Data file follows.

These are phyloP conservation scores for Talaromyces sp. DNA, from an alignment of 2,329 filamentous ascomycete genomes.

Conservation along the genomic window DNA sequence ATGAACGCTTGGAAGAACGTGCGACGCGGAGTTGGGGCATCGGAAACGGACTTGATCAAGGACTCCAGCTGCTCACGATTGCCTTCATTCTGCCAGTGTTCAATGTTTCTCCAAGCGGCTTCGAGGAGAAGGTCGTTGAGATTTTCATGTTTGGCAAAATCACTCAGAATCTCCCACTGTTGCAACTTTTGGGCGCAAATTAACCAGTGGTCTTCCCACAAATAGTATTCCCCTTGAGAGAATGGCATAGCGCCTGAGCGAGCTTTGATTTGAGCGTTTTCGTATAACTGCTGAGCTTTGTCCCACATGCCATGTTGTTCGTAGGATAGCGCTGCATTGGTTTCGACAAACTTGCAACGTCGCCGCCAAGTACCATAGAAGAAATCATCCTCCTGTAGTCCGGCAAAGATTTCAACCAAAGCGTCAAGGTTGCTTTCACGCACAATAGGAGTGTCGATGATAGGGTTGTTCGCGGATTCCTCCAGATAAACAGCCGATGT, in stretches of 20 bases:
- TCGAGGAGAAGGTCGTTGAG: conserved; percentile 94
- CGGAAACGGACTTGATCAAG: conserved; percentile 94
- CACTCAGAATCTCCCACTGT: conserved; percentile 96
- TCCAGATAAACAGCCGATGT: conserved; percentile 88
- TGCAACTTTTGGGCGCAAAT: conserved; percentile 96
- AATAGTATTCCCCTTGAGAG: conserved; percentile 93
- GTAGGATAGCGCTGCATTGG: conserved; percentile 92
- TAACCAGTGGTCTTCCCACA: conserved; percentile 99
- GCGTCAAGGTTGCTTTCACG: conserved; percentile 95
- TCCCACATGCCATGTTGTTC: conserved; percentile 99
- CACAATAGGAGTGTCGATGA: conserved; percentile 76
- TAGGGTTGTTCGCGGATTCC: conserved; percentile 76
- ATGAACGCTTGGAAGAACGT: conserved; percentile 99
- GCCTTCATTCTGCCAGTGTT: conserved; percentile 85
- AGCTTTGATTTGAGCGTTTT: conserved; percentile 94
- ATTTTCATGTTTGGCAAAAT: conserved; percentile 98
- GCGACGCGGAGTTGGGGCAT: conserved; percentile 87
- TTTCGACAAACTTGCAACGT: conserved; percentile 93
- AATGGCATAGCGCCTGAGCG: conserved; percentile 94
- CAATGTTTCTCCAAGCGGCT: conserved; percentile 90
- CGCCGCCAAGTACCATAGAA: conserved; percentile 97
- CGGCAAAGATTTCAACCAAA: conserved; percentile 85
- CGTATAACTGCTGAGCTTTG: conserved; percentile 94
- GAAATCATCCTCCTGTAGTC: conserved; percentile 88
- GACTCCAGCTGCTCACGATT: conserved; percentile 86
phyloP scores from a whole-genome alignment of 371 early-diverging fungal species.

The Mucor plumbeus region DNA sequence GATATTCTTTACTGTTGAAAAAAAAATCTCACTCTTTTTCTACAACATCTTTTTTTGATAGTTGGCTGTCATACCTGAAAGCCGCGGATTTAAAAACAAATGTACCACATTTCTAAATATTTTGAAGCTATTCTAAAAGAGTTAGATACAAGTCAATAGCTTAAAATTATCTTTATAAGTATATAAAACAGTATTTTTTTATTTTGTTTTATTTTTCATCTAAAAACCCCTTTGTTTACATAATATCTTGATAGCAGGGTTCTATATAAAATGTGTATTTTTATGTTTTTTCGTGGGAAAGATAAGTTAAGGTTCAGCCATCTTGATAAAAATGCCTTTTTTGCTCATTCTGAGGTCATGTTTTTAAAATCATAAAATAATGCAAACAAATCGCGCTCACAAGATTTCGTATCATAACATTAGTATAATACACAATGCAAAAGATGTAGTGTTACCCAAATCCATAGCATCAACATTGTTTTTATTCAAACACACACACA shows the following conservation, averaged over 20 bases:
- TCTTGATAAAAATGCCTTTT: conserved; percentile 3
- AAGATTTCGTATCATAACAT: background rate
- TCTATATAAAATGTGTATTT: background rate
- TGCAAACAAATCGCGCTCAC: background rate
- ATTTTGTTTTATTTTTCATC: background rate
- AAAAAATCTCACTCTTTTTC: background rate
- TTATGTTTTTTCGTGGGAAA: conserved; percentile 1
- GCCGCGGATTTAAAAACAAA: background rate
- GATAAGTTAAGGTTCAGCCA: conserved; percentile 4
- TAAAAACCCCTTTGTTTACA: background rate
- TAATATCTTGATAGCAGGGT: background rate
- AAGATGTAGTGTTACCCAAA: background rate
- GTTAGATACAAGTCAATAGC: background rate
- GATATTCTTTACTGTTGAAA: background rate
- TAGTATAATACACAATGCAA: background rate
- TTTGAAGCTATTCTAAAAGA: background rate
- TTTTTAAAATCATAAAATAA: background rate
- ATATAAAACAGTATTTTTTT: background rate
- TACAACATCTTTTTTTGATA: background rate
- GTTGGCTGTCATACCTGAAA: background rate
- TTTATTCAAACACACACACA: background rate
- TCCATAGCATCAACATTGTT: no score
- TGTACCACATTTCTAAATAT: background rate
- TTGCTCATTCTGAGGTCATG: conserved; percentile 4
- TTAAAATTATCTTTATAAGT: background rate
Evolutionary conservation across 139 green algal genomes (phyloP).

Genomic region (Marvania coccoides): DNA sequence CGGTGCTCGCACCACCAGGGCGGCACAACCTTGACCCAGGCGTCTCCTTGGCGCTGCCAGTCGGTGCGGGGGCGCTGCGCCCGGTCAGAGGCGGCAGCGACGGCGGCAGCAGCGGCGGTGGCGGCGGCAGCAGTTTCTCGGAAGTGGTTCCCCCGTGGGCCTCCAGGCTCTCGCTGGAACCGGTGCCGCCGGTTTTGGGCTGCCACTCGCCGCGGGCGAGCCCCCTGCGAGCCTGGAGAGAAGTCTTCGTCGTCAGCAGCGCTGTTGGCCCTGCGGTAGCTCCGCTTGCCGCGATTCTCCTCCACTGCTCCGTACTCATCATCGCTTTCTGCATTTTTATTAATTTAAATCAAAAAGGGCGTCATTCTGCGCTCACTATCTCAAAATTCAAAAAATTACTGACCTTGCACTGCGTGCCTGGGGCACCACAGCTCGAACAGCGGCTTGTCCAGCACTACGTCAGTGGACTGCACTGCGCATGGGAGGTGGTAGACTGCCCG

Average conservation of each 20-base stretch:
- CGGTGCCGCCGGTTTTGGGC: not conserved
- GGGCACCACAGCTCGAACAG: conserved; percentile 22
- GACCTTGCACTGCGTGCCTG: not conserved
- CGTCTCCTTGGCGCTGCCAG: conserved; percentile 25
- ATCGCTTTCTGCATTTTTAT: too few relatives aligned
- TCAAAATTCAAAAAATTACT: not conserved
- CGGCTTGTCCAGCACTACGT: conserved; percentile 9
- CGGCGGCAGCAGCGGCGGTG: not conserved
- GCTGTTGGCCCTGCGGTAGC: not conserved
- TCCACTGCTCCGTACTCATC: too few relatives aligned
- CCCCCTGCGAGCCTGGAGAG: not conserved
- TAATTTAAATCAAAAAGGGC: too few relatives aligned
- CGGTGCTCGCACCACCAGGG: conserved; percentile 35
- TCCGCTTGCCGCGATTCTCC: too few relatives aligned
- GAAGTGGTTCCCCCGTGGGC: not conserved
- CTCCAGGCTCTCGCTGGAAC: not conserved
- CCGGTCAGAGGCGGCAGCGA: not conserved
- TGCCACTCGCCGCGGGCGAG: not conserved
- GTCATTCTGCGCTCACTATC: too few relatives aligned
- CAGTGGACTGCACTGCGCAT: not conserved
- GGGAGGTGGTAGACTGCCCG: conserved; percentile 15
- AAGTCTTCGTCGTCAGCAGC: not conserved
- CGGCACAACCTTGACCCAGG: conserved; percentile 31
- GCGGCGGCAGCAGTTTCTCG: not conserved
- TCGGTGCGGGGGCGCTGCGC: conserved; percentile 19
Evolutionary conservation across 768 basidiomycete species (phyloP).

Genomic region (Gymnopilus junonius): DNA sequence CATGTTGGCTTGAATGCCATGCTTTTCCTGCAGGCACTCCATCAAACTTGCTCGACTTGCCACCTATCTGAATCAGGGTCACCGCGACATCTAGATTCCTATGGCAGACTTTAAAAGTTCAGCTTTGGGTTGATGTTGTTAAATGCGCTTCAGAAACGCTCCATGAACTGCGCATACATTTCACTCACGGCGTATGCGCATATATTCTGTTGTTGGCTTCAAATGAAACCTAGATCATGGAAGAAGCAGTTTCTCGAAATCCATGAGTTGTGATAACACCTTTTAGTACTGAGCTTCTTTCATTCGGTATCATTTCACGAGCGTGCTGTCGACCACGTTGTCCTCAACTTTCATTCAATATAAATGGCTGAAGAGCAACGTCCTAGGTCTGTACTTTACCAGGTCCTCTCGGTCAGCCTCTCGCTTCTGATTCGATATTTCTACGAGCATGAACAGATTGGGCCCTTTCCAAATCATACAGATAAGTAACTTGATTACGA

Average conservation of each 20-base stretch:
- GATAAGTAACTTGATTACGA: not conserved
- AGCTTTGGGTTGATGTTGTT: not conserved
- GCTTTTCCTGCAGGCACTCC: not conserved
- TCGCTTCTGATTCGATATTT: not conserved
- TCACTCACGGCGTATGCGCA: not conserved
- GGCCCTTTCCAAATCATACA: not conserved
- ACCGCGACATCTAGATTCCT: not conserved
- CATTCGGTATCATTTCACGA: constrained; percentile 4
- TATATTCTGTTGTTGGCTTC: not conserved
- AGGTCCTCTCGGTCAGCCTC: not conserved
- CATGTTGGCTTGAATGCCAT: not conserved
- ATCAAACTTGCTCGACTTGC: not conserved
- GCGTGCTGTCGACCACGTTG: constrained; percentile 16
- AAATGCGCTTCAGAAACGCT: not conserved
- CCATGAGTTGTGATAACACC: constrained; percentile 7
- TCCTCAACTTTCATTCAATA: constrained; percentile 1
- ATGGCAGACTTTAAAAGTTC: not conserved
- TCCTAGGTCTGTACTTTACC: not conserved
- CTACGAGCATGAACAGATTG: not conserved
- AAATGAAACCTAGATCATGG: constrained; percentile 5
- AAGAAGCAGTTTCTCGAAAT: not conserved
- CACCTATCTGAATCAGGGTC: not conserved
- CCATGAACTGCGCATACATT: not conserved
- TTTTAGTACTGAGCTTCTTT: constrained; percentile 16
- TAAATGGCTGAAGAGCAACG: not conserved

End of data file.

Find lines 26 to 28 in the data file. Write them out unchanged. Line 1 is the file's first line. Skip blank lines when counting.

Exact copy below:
- GAAATCATCCTCCTGTAGTC: conserved; percentile 88
- GACTCCAGCTGCTCACGATT: conserved; percentile 86
phyloP scores from a whole-genome alignment of 371 early-diverging fungal species.